Now that the California Legislature’s two-year legislative session has come to a close the drama around the bills that have worked their way through the legislative process has switched gears from “Will it pass?” to “Will the governor sign it?”. While we’re not completely through the period of time that the Governor has to sign or veto legislation, I thought it would be fun to take a look at how some of the bills we’ve followed here on CAP·impact – either on the blog or on The CAP·impact Podcast – have fared so far. Below is a list of some of the bills we’ve tracked with what their status is – alive, dead, or waiting for action by the Governor.

Assembly Bills

  • AB 931: Use of force by peace officers – Dead, held in Senate Rules Committee.
  • AB 1436: Suicide prevention training – Enrolled, awaiting final action from the Governor
  • AB 1784: Pilot program for support services for resource families – Dead, held on Suspense file in Senate Appropriations. Will be revived next session.
  • AB 1971: Reform of the Lanterman-Petris-Short Act – Dead, ordered to inactive file by coauthor
  • AB 2018: Loan forgiveness program for public mental health professionals – Dead, held on Suspense File in Senate Appropriations

Senate Bills

  • SB 320: Medication abortion at public universities – Enrolled, awaiting final action from the Governor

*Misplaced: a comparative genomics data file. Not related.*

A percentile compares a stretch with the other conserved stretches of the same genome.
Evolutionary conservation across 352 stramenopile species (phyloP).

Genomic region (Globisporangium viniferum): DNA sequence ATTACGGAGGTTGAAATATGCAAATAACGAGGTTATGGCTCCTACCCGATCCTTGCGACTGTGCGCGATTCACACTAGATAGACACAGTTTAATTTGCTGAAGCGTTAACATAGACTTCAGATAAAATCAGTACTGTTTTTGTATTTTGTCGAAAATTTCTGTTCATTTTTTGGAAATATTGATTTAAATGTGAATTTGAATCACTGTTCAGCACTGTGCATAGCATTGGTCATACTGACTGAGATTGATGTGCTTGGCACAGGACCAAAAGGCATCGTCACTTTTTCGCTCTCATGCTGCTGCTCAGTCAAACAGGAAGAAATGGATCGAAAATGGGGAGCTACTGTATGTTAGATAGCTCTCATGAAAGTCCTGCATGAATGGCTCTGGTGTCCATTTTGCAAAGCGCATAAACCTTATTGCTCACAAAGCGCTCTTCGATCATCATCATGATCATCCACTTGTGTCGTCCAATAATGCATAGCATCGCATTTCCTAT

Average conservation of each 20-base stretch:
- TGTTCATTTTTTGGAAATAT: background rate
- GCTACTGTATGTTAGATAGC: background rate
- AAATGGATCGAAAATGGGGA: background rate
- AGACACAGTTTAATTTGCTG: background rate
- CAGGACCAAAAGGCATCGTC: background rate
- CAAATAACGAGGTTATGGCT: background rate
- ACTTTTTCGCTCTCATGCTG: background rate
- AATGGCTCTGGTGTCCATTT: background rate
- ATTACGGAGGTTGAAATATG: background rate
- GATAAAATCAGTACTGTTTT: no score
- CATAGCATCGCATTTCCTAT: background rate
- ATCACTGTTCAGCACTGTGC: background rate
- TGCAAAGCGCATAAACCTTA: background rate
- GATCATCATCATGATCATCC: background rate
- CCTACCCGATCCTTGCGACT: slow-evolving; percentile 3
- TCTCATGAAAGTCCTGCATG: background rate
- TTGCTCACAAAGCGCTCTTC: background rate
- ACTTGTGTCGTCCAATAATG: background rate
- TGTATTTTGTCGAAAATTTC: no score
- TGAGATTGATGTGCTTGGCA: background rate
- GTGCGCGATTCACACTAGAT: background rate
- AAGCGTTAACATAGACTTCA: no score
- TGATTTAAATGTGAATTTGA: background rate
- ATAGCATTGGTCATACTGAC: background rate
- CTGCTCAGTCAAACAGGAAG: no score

• SB 901: Wildfires – Enrolled, awaiting final action from the Governor
  • SB 906: Mental health service, peer support specialist certification – Enrolled, awaiting final action from the Governor
  • SB 1004: Mental Health Services Act: prevention and early intervention – Enrolled, awaiting final action from the Governor
  • SB 1113: Mental health in the workplace: voluntary standards – Signed into law by Governor Brown
  • SB 1421: Public access to police records – Enrolled, awaiting final action from the Governor

So at this point one of the bills we looked at this year has become law, six have passed both houses of the California Legislature and are waiting to be acted on by Governor Brown, and 4 are dead.

By: Molly Alcorn

Stephon Clark, a 22-year-old African American man, was in his grandparent’s backyard late one night when Sacramento police officers shot and killed him. National news screamed about police brutality. Protests against police flooded the streets and the internet.

AB 931 was an attempt to combat the rise of deadly police shootings in California. Assemblymember Shirley Weber (D-San Diego) introduced AB 931 in order to raise the standard for deadly force when used by peace officers. However, as it moved through the California Legislature, more and more pieces of the bill were left behind.

AB 931 was notable in a few ways.

First, AB 931 would have changed California law so that “Homicide is justifiable when committed by public officers and those acting by their command in their aid and assistance . . . when necessary given the totality of the circumstances . . . unless committed by a public officer whose gross negligence substantially contributed to making it necessary.”

AB 931 would have additionally amended the California Penal Code to, “Notwithstanding any other law, a peace officer may use deadly force only when such force is necessary to prevent imminent and serious bodily injury or death to the officer or to a third party.”

The legislation defined “Necessary” as “given the totality of the circumstances, a reasonable peace officer would conclude that there was no reasonable alternative to the use of deadly force that would prevent imminent death or serious bodily injury to the peace officer or to a third party.”